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October 30, 1985 - Image 3

Resource type:
The Michigan Daily, 1985-10-30

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- The Michigan Daily - Wednesday, October 30, 1985 - Page 3
Dorm residents sign up for fast

Dorm residents are signing up this
week to participate in a meal fast
which is being held in conjunction
with Oxfam America's 12th Annual
Fast for a World Harvest.
Students will forgo their evening
meal on Nov. 21, contributing the
money to charity.
THE WORLD Hunger Education
Action Committee, which is spon-
soring the. event locally, is expecting
to exceed last year's total of $6,000.
The money from the fast will be
donated to charities like the Soup Kit-
chen of Detroit, the Ann Arbor Hunger
Coalition, and Oxfam America, which
is an international agency that funds
self-help projects in Third World
Gita Pillai, a co-coordinator of the
program for the residence halls, said
that the fast is "not only to raise
proceeds, but to also raise awareness
on issues of world hunger in the
United States as well as worldwide."
THE FAST has been held on cam-
pus for several years now, but it has
never been done all on the same day,
said Pillai, a resident director in East

The hunger committee decided to
hold the fast on the same day
throughout the University to increase
its effectiveness, addbd Pillai.
To qualify for the fast, a dorm must
have at least 30 percent of its residen-
ts sign up. Couzens Hall last year had
the highest rate of participation with
86 percent.
AT COUZENS this year, Resident
Advisor Sherif Emil, who was
working at a sign-up table said "after
forty minutes we have about 100
people signed up, so we're doing
Explaining why he signed up,
engineering sophomore Azlan Yaacob
said "I like to do it to help people."

"Every little bit helps," said Vince
Henry, also an engineering
FOR EACH person participating in
the fast, the housing's food service
will donate a certain amount of money
equaling the raw food cost of the
This money will be given in a lump
sum to the hunger committee which
will distribute it according to where
residents requested whey they first
signed up.
FRATERNITIES, sororities, co-ops,
and even individual households will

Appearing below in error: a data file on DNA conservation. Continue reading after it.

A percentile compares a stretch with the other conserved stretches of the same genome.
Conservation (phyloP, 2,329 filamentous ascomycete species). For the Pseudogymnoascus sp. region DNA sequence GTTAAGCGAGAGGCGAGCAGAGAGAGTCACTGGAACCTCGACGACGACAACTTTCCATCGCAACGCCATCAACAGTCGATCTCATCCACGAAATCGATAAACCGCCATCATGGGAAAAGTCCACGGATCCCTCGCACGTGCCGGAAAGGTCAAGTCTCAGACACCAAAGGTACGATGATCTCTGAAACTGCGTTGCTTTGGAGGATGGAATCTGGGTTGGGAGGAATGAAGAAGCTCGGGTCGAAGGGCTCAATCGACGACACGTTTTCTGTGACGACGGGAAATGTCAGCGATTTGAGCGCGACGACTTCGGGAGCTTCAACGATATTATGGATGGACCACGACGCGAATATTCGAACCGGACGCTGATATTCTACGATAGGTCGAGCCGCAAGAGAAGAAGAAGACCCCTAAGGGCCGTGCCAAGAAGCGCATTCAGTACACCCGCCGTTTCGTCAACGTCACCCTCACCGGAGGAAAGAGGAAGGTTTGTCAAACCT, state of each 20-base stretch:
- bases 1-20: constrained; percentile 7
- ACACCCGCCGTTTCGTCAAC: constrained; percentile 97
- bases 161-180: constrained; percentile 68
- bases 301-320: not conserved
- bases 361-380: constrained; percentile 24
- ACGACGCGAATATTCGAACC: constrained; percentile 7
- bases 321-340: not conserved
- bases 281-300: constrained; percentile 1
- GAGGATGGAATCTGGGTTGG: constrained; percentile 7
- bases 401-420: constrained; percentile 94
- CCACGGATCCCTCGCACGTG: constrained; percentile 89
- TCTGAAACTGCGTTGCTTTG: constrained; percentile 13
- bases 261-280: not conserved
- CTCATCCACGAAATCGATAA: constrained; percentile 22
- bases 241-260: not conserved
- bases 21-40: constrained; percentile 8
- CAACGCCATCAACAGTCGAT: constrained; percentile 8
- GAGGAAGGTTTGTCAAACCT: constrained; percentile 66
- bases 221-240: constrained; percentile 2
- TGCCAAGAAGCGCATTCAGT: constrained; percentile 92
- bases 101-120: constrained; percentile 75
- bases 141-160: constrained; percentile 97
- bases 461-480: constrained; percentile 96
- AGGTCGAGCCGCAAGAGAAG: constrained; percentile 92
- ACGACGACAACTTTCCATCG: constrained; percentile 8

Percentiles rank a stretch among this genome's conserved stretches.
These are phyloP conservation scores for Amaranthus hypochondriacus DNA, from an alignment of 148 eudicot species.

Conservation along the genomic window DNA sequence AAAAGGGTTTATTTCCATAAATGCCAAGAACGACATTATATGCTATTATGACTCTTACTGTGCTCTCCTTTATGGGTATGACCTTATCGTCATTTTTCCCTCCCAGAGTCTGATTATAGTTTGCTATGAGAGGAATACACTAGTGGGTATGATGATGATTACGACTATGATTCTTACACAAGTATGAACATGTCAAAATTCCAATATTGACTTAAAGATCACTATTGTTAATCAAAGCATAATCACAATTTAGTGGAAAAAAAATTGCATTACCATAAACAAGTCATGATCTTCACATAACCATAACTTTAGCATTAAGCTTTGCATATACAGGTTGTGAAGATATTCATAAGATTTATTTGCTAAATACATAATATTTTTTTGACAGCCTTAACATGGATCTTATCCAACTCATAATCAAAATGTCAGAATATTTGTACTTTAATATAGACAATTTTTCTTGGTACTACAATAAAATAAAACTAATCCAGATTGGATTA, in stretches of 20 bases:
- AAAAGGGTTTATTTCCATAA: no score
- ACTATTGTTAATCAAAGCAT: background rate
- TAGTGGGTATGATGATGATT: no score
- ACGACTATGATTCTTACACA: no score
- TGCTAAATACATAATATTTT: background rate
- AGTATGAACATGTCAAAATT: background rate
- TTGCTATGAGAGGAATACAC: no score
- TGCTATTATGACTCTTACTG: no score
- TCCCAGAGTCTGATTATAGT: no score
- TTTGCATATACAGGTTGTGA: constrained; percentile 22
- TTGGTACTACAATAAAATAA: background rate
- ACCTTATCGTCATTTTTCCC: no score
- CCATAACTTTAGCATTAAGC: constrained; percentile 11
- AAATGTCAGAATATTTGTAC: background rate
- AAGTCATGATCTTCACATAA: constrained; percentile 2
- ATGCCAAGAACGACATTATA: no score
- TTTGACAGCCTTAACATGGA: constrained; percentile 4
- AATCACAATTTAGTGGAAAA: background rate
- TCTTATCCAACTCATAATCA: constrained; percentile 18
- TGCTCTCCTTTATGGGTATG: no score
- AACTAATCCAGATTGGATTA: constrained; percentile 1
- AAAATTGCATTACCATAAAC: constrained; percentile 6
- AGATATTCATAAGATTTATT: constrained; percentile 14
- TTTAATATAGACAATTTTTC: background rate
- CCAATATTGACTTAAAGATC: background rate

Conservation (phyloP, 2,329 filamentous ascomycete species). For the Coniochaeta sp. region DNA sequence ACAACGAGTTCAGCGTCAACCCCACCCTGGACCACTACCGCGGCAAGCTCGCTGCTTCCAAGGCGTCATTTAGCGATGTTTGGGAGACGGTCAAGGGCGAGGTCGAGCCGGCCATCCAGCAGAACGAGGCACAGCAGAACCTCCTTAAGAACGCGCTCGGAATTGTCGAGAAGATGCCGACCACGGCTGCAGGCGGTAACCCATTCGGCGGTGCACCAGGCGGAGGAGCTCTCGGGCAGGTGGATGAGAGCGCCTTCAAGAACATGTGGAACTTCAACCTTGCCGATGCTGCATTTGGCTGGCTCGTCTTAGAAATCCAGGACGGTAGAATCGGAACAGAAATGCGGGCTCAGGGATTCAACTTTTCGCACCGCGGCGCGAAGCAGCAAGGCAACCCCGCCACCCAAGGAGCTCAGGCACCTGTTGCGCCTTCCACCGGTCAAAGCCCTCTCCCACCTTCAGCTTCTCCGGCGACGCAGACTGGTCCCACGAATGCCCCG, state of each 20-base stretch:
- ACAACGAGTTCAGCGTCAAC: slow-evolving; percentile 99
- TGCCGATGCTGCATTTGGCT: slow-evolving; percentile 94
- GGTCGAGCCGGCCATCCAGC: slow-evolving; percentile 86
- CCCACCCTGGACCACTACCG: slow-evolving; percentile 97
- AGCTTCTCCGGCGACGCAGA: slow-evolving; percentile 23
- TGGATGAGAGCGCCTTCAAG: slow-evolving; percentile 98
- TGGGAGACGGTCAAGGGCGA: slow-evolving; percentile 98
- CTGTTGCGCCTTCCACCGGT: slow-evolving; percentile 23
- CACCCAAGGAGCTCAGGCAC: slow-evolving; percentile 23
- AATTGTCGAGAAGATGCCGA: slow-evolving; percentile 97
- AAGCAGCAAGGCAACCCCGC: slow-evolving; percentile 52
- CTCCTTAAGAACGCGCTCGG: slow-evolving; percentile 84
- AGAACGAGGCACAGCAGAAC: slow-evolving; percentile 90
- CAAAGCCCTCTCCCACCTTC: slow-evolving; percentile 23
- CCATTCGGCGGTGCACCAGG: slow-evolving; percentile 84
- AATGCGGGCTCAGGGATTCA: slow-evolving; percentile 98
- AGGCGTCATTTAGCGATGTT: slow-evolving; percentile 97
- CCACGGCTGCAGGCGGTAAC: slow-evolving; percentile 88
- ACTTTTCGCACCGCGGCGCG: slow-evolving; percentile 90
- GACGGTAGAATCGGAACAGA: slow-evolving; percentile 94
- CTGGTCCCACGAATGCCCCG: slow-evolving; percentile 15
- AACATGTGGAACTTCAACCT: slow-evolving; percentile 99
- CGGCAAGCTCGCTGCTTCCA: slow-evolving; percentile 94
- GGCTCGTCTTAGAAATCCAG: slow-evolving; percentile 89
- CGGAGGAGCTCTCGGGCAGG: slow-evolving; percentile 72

participate in the fast, according to
Audrey Haberman, co-coordinator of
the event for non-residence halls.

Daily Photo by DARRIAN SMITH
Another campaign
Former U.S. president Gerald Ford talks yesterday with Bob Nederlander, a former University regent who is
now chairman of the Campaign for Michigan. The committee, which hopes to raise $160 million for the Univer-
sity, met yesterday at the Ford Library on North Campus. Ford is an honorary chairman of the committee.

Engin sc
(Continued from Page 1)
,predicted the supplemental ap-
propriation "has a fighting chance -
'but only a fighting chance."
"There s a realization in the
legislature that the University of
Michigan got short-changed last
time," Pollack said. "Will this tran-
slate into votes? I don't know."
"The very same politics that said
'why give more money to the research
universities' last summer will be
'there again," Pollack said.
IN ADDITION to seeking the sup-

hool still needs funds for lab

plemental money, Vest said, the
engineering college has attempted to
secure money from private industry
and from various government agen-
cies - including the National Science
Foundation and the Department of
He said the laboratories' research
in micro-electronics could be applied
to DOD weapons systems but also to
"anything from electronic games to
Electrica Engineering Prof. Kensall
Wise, who is leading the fundraising

'(The supplemental appropriation) has a
fighting chance - but only a fighting
- Lana Pollack
State Senator (D-Ann Arbor)

,.y ~t ." v t. at " 4. ""'^ : ". . ;:1F


drive in private industry, could not be
reached for comment yesterday, but
he has stated in the past that several
million dollars worth of free equip-
ment has already been provided by
industrial equipment suppliers.
Vest said the rest of the money
already granted from the Research
Excellence Fund will probably go
towards staffing and equipping the
University's Center for Machine In-

telligence and Center for Research in
Integrated Manufacturing.
Although "the details aren't ironed
out yet, "he said the money is
"essential for getting these things
going at full speed."
Kennedy called this week's ap-
propriation "very significant
because it funds a set of programs
that are vital to the interests of the
state of Michigan in terms of its
economic development."


Only $4.00 for a
10" pizza with pep-
peroni, double cheese
and extra thick crust.

"Recent Supreme Court Rulings and Their Impact on Public and